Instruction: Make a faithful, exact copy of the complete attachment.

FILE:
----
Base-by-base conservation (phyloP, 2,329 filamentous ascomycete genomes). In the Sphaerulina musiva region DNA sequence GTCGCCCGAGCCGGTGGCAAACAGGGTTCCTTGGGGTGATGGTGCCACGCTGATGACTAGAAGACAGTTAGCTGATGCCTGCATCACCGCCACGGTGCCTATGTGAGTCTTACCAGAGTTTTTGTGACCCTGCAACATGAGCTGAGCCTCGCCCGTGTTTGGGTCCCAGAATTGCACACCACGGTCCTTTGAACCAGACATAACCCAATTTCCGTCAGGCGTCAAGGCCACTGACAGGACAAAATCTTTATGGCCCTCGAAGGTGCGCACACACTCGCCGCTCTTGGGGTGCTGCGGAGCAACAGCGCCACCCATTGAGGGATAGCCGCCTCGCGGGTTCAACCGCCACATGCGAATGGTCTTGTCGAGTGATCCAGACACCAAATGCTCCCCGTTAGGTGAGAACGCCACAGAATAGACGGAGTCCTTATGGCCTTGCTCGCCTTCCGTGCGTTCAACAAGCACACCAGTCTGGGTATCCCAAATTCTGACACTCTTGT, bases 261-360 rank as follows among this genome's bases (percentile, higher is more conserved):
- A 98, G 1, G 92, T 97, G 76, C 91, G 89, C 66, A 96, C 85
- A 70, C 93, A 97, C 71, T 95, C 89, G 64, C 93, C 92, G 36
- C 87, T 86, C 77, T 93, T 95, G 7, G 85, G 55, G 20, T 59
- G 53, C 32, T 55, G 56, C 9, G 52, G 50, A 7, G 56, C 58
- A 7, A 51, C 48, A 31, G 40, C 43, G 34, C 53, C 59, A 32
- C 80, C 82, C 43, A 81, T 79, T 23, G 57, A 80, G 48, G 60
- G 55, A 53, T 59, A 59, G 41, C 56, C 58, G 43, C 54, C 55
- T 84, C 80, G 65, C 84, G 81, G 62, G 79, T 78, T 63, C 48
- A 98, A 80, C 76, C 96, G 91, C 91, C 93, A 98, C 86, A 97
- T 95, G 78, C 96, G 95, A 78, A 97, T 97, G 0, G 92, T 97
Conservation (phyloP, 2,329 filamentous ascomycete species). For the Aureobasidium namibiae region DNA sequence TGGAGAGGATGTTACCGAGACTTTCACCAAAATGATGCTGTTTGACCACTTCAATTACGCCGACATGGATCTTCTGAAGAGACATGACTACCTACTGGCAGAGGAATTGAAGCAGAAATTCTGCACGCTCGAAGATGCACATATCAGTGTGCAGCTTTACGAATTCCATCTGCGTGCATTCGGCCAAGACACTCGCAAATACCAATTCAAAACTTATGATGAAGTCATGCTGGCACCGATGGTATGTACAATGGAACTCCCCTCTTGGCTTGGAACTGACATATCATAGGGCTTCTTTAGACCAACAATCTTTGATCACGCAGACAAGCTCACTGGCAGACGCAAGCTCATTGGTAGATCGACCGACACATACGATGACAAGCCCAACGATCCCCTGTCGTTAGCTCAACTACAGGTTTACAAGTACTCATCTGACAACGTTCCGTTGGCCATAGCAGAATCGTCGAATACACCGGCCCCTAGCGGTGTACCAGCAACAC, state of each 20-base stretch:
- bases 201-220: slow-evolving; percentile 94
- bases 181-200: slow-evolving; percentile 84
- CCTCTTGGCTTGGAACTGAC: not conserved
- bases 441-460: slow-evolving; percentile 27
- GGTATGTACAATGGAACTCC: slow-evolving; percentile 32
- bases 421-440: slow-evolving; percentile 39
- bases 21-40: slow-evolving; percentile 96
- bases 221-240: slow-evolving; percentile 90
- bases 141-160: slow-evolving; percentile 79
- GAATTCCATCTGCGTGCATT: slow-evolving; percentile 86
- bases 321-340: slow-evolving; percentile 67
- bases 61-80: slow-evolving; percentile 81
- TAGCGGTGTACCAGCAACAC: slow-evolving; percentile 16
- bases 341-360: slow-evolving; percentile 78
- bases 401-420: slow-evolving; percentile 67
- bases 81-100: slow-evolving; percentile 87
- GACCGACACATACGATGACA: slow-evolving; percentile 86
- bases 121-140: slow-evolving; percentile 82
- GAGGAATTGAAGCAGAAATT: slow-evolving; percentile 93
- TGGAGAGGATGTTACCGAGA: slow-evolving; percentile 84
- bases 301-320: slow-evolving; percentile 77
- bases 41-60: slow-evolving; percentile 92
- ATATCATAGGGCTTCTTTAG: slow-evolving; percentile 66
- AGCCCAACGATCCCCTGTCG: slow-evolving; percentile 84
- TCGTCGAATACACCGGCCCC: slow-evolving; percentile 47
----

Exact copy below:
Base-by-base conservation (phyloP, 2,329 filamentous ascomycete genomes). In the Sphaerulina musiva region DNA sequence GTCGCCCGAGCCGGTGGCAAACAGGGTTCCTTGGGGTGATGGTGCCACGCTGATGACTAGAAGACAGTTAGCTGATGCCTGCATCACCGCCACGGTGCCTATGTGAGTCTTACCAGAGTTTTTGTGACCCTGCAACATGAGCTGAGCCTCGCCCGTGTTTGGGTCCCAGAATTGCACACCACGGTCCTTTGAACCAGACATAACCCAATTTCCGTCAGGCGTCAAGGCCACTGACAGGACAAAATCTTTATGGCCCTCGAAGGTGCGCACACACTCGCCGCTCTTGGGGTGCTGCGGAGCAACAGCGCCACCCATTGAGGGATAGCCGCCTCGCGGGTTCAACCGCCACATGCGAATGGTCTTGTCGAGTGATCCAGACACCAAATGCTCCCCGTTAGGTGAGAACGCCACAGAATAGACGGAGTCCTTATGGCCTTGCTCGCCTTCCGTGCGTTCAACAAGCACACCAGTCTGGGTATCCCAAATTCTGACACTCTTGT, bases 261-360 rank as follows among this genome's bases (percentile, higher is more conserved):
- A 98, G 1, G 92, T 97, G 76, C 91, G 89, C 66, A 96, C 85
- A 70, C 93, A 97, C 71, T 95, C 89, G 64, C 93, C 92, G 36
- C 87, T 86, C 77, T 93, T 95, G 7, G 85, G 55, G 20, T 59
- G 53, C 32, T 55, G 56, C 9, G 52, G 50, A 7, G 56, C 58
- A 7, A 51, C 48, A 31, G 40, C 43, G 34, C 53, C 59, A 32
- C 80, C 82, C 43, A 81, T 79, T 23, G 57, A 80, G 48, G 60
- G 55, A 53, T 59, A 59, G 41, C 56, C 58, G 43, C 54, C 55
- T 84, C 80, G 65, C 84, G 81, G 62, G 79, T 78, T 63, C 48
- A 98, A 80, C 76, C 96, G 91, C 91, C 93, A 98, C 86, A 97
- T 95, G 78, C 96, G 95, A 78, A 97, T 97, G 0, G 92, T 97
Conservation (phyloP, 2,329 filamentous ascomycete species). For the Aureobasidium namibiae region DNA sequence TGGAGAGGATGTTACCGAGACTTTCACCAAAATGATGCTGTTTGACCACTTCAATTACGCCGACATGGATCTTCTGAAGAGACATGACTACCTACTGGCAGAGGAATTGAAGCAGAAATTCTGCACGCTCGAAGATGCACATATCAGTGTGCAGCTTTACGAATTCCATCTGCGTGCATTCGGCCAAGACACTCGCAAATACCAATTCAAAACTTATGATGAAGTCATGCTGGCACCGATGGTATGTACAATGGAACTCCCCTCTTGGCTTGGAACTGACATATCATAGGGCTTCTTTAGACCAACAATCTTTGATCACGCAGACAAGCTCACTGGCAGACGCAAGCTCATTGGTAGATCGACCGACACATACGATGACAAGCCCAACGATCCCCTGTCGTTAGCTCAACTACAGGTTTACAAGTACTCATCTGACAACGTTCCGTTGGCCATAGCAGAATCGTCGAATACACCGGCCCCTAGCGGTGTACCAGCAACAC, state of each 20-base stretch:
- bases 201-220: slow-evolving; percentile 94
- bases 181-200: slow-evolving; percentile 84
- CCTCTTGGCTTGGAACTGAC: not conserved
- bases 441-460: slow-evolving; percentile 27
- GGTATGTACAATGGAACTCC: slow-evolving; percentile 32
- bases 421-440: slow-evolving; percentile 39
- bases 21-40: slow-evolving; percentile 96
- bases 221-240: slow-evolving; percentile 90
- bases 141-160: slow-evolving; percentile 79
- GAATTCCATCTGCGTGCATT: slow-evolving; percentile 86
- bases 321-340: slow-evolving; percentile 67
- bases 61-80: slow-evolving; percentile 81
- TAGCGGTGTACCAGCAACAC: slow-evolving; percentile 16
- bases 341-360: slow-evolving; percentile 78
- bases 401-420: slow-evolving; percentile 67
- bases 81-100: slow-evolving; percentile 87
- GACCGACACATACGATGACA: slow-evolving; percentile 86
- bases 121-140: slow-evolving; percentile 82
- GAGGAATTGAAGCAGAAATT: slow-evolving; percentile 93
- TGGAGAGGATGTTACCGAGA: slow-evolving; percentile 84
- bases 301-320: slow-evolving; percentile 77
- bases 41-60: slow-evolving; percentile 92
- ATATCATAGGGCTTCTTTAG: slow-evolving; percentile 66
- AGCCCAACGATCCCCTGTCG: slow-evolving; percentile 84
- TCGTCGAATACACCGGCCCC: slow-evolving; percentile 47